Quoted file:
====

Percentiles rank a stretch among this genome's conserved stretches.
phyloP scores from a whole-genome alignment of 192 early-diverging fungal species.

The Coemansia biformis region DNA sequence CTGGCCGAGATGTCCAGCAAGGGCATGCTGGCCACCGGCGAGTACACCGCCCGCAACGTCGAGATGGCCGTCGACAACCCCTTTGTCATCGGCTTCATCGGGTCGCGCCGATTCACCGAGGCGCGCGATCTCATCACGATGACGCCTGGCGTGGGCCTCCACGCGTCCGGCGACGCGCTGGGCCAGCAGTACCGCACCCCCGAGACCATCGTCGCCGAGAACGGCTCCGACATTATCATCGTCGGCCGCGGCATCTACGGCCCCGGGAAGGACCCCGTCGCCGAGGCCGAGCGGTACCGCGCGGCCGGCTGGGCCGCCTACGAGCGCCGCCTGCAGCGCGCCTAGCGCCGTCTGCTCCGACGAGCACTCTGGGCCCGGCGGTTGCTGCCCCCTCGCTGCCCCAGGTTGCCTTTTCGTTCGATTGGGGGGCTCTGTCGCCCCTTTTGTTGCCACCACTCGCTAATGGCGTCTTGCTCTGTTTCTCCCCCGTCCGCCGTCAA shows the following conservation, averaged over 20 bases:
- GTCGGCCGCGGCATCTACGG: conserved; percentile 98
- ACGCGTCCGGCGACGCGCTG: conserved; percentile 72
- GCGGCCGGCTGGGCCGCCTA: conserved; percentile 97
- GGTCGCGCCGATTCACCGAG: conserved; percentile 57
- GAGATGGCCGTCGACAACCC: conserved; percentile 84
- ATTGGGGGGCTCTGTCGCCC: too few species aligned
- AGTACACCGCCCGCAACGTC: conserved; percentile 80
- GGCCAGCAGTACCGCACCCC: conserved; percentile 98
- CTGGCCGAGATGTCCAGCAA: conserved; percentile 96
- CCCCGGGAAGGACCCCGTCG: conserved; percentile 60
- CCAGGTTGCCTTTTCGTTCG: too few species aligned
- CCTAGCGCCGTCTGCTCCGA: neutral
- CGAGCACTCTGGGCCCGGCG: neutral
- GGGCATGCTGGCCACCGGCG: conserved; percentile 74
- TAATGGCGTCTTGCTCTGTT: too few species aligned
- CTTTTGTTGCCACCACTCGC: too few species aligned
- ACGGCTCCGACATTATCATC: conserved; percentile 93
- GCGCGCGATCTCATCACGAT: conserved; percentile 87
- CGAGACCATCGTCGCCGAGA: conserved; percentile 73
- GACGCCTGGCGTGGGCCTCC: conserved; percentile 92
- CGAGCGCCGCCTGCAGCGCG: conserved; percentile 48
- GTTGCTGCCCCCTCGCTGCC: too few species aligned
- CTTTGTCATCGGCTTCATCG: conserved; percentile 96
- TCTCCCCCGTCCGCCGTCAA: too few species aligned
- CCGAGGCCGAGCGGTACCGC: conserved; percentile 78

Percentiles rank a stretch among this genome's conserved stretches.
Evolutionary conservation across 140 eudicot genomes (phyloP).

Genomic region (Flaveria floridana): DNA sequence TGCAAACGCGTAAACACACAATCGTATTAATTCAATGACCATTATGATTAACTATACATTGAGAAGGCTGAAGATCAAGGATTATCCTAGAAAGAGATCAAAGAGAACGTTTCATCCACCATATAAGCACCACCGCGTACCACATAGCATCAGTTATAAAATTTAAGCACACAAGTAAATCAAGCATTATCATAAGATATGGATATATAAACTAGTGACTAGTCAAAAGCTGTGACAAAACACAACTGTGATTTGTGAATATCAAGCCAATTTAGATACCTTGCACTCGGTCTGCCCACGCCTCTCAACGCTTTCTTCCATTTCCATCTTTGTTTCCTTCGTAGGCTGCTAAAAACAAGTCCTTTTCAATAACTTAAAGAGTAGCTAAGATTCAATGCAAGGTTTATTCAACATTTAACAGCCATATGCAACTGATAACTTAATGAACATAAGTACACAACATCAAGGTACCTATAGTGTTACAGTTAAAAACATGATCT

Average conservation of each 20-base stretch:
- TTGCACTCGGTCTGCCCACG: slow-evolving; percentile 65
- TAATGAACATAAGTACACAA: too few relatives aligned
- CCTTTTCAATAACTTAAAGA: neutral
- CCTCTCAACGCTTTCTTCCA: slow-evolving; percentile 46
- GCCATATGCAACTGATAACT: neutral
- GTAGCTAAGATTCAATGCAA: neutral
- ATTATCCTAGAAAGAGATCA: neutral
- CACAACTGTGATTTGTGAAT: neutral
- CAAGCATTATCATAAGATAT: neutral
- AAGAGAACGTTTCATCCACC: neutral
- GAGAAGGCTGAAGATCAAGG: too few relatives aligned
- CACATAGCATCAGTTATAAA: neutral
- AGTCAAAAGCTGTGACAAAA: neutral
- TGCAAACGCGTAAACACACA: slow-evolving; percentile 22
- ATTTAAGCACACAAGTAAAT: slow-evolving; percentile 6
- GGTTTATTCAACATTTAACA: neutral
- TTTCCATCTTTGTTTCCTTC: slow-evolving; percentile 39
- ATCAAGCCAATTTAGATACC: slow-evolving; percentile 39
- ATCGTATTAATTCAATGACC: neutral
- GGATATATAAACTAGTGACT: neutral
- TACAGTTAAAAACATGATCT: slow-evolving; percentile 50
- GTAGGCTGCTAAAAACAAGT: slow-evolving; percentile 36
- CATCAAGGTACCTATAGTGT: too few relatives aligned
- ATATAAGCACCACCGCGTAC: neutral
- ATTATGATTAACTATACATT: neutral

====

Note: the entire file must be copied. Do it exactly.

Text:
Percentiles rank a stretch among this genome's conserved stretches.
phyloP scores from a whole-genome alignment of 192 early-diverging fungal species.

The Coemansia biformis region DNA sequence CTGGCCGAGATGTCCAGCAAGGGCATGCTGGCCACCGGCGAGTACACCGCCCGCAACGTCGAGATGGCCGTCGACAACCCCTTTGTCATCGGCTTCATCGGGTCGCGCCGATTCACCGAGGCGCGCGATCTCATCACGATGACGCCTGGCGTGGGCCTCCACGCGTCCGGCGACGCGCTGGGCCAGCAGTACCGCACCCCCGAGACCATCGTCGCCGAGAACGGCTCCGACATTATCATCGTCGGCCGCGGCATCTACGGCCCCGGGAAGGACCCCGTCGCCGAGGCCGAGCGGTACCGCGCGGCCGGCTGGGCCGCCTACGAGCGCCGCCTGCAGCGCGCCTAGCGCCGTCTGCTCCGACGAGCACTCTGGGCCCGGCGGTTGCTGCCCCCTCGCTGCCCCAGGTTGCCTTTTCGTTCGATTGGGGGGCTCTGTCGCCCCTTTTGTTGCCACCACTCGCTAATGGCGTCTTGCTCTGTTTCTCCCCCGTCCGCCGTCAA shows the following conservation, averaged over 20 bases:
- GTCGGCCGCGGCATCTACGG: conserved; percentile 98
- ACGCGTCCGGCGACGCGCTG: conserved; percentile 72
- GCGGCCGGCTGGGCCGCCTA: conserved; percentile 97
- GGTCGCGCCGATTCACCGAG: conserved; percentile 57
- GAGATGGCCGTCGACAACCC: conserved; percentile 84
- ATTGGGGGGCTCTGTCGCCC: too few species aligned
- AGTACACCGCCCGCAACGTC: conserved; percentile 80
- GGCCAGCAGTACCGCACCCC: conserved; percentile 98
- CTGGCCGAGATGTCCAGCAA: conserved; percentile 96
- CCCCGGGAAGGACCCCGTCG: conserved; percentile 60
- CCAGGTTGCCTTTTCGTTCG: too few species aligned
- CCTAGCGCCGTCTGCTCCGA: neutral
- CGAGCACTCTGGGCCCGGCG: neutral
- GGGCATGCTGGCCACCGGCG: conserved; percentile 74
- TAATGGCGTCTTGCTCTGTT: too few species aligned
- CTTTTGTTGCCACCACTCGC: too few species aligned
- ACGGCTCCGACATTATCATC: conserved; percentile 93
- GCGCGCGATCTCATCACGAT: conserved; percentile 87
- CGAGACCATCGTCGCCGAGA: conserved; percentile 73
- GACGCCTGGCGTGGGCCTCC: conserved; percentile 92
- CGAGCGCCGCCTGCAGCGCG: conserved; percentile 48
- GTTGCTGCCCCCTCGCTGCC: too few species aligned
- CTTTGTCATCGGCTTCATCG: conserved; percentile 96
- TCTCCCCCGTCCGCCGTCAA: too few species aligned
- CCGAGGCCGAGCGGTACCGC: conserved; percentile 78

Percentiles rank a stretch among this genome's conserved stretches.
Evolutionary conservation across 140 eudicot genomes (phyloP).

Genomic region (Flaveria floridana): DNA sequence TGCAAACGCGTAAACACACAATCGTATTAATTCAATGACCATTATGATTAACTATACATTGAGAAGGCTGAAGATCAAGGATTATCCTAGAAAGAGATCAAAGAGAACGTTTCATCCACCATATAAGCACCACCGCGTACCACATAGCATCAGTTATAAAATTTAAGCACACAAGTAAATCAAGCATTATCATAAGATATGGATATATAAACTAGTGACTAGTCAAAAGCTGTGACAAAACACAACTGTGATTTGTGAATATCAAGCCAATTTAGATACCTTGCACTCGGTCTGCCCACGCCTCTCAACGCTTTCTTCCATTTCCATCTTTGTTTCCTTCGTAGGCTGCTAAAAACAAGTCCTTTTCAATAACTTAAAGAGTAGCTAAGATTCAATGCAAGGTTTATTCAACATTTAACAGCCATATGCAACTGATAACTTAATGAACATAAGTACACAACATCAAGGTACCTATAGTGTTACAGTTAAAAACATGATCT

Average conservation of each 20-base stretch:
- TTGCACTCGGTCTGCCCACG: slow-evolving; percentile 65
- TAATGAACATAAGTACACAA: too few relatives aligned
- CCTTTTCAATAACTTAAAGA: neutral
- CCTCTCAACGCTTTCTTCCA: slow-evolving; percentile 46
- GCCATATGCAACTGATAACT: neutral
- GTAGCTAAGATTCAATGCAA: neutral
- ATTATCCTAGAAAGAGATCA: neutral
- CACAACTGTGATTTGTGAAT: neutral
- CAAGCATTATCATAAGATAT: neutral
- AAGAGAACGTTTCATCCACC: neutral
- GAGAAGGCTGAAGATCAAGG: too few relatives aligned
- CACATAGCATCAGTTATAAA: neutral
- AGTCAAAAGCTGTGACAAAA: neutral
- TGCAAACGCGTAAACACACA: slow-evolving; percentile 22
- ATTTAAGCACACAAGTAAAT: slow-evolving; percentile 6
- GGTTTATTCAACATTTAACA: neutral
- TTTCCATCTTTGTTTCCTTC: slow-evolving; percentile 39
- ATCAAGCCAATTTAGATACC: slow-evolving; percentile 39
- ATCGTATTAATTCAATGACC: neutral
- GGATATATAAACTAGTGACT: neutral
- TACAGTTAAAAACATGATCT: slow-evolving; percentile 50
- GTAGGCTGCTAAAAACAAGT: slow-evolving; percentile 36
- CATCAAGGTACCTATAGTGT: too few relatives aligned
- ATATAAGCACCACCGCGTAC: neutral
- ATTATGATTAACTATACATT: neutral